Late this past June, a group of Israeli settlers in the West Bank defaced and burned a mosque in the small West Bank village of Jabaa. Graffiti sprayed by the vandals warned of a “war” over the planned evacuation, ordered by the Israeli Supreme Court, of a handful of houses illegally built on private Palestinian land near the Israeli settlement of Beit El. The torching of the mosque was the fourth such attack in 18 months and part of a wider trend of routine violence committed by radical settlers against innocent Palestinians, Israeli security personnel, and mainstream settler leaders — all aimed at intimidating perceived enemies of the settlement project.
This violence has not always plagued the settler community. Although many paint all Israeli settlers as extremists, conflating them with the often-justified criticism of Israeli government policy in the West Bank, the vast majority of them oppose attacks against Palestinian civilians or the Israeli state. In the past, Israeli authorities and the settler leadership often worked together to prevent such assaults and keep radicalism at bay. Yet in recent years, the settler movement has experienced a profound breakdown in discipline, with extremists now beyond the reach of either Israeli law enforcement or the discipline of settler leaders.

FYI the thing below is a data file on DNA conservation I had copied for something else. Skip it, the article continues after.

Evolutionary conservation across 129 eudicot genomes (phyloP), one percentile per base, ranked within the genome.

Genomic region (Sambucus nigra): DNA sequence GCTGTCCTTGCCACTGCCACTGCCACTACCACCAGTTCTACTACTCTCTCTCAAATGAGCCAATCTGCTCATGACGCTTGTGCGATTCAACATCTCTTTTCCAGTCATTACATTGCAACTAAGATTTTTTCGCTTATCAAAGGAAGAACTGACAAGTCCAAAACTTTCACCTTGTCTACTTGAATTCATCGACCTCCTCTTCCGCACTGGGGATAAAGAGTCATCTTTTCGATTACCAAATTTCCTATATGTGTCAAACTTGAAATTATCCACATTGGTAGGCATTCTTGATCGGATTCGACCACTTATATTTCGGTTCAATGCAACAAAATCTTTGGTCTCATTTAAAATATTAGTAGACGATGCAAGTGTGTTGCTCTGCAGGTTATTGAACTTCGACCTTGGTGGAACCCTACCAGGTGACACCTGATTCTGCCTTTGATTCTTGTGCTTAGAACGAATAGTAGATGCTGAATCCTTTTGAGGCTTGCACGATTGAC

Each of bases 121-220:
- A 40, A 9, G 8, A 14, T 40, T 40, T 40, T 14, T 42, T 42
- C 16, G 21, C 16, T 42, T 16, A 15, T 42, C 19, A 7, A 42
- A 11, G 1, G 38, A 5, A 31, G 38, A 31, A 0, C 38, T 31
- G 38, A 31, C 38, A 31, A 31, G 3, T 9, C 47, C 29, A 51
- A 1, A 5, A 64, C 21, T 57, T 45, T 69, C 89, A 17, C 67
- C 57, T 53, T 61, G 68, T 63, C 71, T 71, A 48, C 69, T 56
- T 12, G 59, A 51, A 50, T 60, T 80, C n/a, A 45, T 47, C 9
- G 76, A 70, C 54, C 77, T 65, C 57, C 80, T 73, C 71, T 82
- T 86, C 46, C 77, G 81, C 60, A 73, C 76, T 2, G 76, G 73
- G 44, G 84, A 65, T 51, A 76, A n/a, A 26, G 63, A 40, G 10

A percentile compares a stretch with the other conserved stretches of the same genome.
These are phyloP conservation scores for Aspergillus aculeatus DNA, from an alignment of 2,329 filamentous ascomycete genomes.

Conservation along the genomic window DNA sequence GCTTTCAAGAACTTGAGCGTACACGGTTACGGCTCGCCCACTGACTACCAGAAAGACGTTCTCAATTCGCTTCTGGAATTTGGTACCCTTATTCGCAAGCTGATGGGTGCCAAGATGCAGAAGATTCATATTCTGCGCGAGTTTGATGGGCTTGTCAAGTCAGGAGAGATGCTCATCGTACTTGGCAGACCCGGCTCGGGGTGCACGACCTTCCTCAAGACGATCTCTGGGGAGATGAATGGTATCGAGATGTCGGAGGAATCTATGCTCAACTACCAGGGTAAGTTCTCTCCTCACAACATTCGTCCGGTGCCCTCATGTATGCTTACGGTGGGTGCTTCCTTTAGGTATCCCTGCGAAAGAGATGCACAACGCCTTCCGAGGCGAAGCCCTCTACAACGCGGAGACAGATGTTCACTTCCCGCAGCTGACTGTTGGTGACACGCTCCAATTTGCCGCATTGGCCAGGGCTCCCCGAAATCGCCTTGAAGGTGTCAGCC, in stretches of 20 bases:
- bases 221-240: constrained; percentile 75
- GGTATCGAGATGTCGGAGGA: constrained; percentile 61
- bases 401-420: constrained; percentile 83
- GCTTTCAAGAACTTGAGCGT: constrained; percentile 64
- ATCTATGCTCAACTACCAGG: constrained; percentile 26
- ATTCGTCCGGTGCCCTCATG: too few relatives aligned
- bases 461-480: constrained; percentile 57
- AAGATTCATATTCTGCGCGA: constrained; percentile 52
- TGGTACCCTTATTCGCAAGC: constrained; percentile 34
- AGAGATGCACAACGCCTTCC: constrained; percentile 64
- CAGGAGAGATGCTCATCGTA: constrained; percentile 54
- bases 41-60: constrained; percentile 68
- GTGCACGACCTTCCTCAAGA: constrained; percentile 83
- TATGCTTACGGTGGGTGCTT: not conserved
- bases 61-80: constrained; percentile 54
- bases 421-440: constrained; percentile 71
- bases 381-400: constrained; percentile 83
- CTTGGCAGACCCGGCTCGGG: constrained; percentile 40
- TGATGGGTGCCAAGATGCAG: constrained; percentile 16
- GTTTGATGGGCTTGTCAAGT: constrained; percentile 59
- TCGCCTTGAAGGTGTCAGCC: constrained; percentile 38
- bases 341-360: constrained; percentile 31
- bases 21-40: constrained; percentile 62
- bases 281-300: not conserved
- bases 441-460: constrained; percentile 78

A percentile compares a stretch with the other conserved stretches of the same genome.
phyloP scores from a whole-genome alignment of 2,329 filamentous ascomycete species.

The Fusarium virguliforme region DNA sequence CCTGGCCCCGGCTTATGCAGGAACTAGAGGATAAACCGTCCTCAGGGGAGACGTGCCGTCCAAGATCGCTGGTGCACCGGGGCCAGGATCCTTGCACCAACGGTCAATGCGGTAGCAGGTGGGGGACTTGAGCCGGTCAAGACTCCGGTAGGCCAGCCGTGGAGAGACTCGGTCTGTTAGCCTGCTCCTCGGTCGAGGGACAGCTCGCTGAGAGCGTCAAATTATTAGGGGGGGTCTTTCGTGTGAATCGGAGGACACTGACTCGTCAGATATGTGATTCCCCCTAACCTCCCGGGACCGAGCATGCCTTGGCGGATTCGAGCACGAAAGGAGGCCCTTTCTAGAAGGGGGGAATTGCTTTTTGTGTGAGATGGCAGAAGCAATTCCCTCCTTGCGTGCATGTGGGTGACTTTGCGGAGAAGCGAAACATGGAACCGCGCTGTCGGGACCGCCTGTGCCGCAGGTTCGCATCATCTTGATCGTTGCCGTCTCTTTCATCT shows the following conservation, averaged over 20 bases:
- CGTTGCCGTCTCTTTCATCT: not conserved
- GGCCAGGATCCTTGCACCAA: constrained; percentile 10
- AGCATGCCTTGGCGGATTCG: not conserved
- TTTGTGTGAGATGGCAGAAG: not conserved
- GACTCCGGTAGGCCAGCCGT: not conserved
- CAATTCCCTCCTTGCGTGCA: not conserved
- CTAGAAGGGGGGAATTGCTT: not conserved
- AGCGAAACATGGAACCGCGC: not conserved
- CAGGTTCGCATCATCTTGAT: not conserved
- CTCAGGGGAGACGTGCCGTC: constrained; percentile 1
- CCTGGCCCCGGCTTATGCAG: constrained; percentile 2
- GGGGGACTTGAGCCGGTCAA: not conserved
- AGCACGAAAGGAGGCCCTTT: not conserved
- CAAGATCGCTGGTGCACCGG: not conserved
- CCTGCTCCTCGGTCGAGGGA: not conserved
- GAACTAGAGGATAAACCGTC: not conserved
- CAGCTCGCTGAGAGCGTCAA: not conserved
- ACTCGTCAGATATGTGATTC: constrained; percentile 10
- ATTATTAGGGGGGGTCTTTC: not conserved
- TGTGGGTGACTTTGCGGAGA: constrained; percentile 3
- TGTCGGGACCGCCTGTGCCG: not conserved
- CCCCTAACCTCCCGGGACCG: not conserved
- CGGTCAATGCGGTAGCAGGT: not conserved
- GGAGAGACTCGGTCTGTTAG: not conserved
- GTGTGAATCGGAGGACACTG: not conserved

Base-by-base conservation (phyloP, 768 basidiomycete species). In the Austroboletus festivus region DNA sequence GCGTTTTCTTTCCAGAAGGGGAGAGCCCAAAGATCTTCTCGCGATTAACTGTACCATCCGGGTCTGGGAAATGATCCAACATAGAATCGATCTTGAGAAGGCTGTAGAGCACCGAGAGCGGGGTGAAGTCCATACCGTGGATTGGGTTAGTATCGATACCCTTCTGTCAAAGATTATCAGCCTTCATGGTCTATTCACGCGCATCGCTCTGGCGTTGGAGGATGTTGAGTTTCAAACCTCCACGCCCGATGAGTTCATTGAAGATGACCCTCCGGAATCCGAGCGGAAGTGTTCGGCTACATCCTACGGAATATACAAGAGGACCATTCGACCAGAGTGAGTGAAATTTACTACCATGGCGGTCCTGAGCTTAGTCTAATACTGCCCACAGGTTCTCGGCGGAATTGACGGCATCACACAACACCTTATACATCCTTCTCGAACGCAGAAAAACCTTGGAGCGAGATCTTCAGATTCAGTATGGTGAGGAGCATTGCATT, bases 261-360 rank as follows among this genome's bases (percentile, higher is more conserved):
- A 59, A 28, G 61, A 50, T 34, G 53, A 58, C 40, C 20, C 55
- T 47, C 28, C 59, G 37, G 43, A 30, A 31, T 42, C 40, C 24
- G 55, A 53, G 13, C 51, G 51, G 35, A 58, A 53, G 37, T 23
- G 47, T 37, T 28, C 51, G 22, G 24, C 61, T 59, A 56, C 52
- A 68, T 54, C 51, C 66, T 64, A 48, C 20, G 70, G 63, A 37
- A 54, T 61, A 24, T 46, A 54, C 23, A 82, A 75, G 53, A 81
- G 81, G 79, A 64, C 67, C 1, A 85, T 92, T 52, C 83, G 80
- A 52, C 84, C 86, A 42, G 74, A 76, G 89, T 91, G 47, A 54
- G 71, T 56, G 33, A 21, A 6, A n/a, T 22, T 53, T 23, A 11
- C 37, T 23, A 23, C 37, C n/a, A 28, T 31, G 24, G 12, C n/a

Nothing justifies violence by extremists of any variety. But to be stopped, it must be understood. The rise in settler radicalism stems from several key factors: the growth of the settler population over the past generation, the diversification of religious and ideological strands among it, and the sense of betrayal felt by settlers following Israel’s withdrawal from the Gaza Strip in 2005. Israel, through the Israel Defense Forces (IDF) and other security agencies, must now assert control over groups that no longer respect the state or the traditional settler leadership. Yet just as radical settlers pose an increasing threat, mainstream Israeli society has become more apathetic than ever about the fate of the Palestinians. Negotiations between Israel and the Palestinians remain deadlocked, and even their meaningful resumption, let alone success, seems unlikely in the near future. The Israeli government thus feels little political or diplomatic pressure to confront the extremists.
There won’t be any gestures [on the Israeli-Palestinian peace process] by Arab states like the ones that have been talked about... It was always a long shot, but now it’s a much longer one.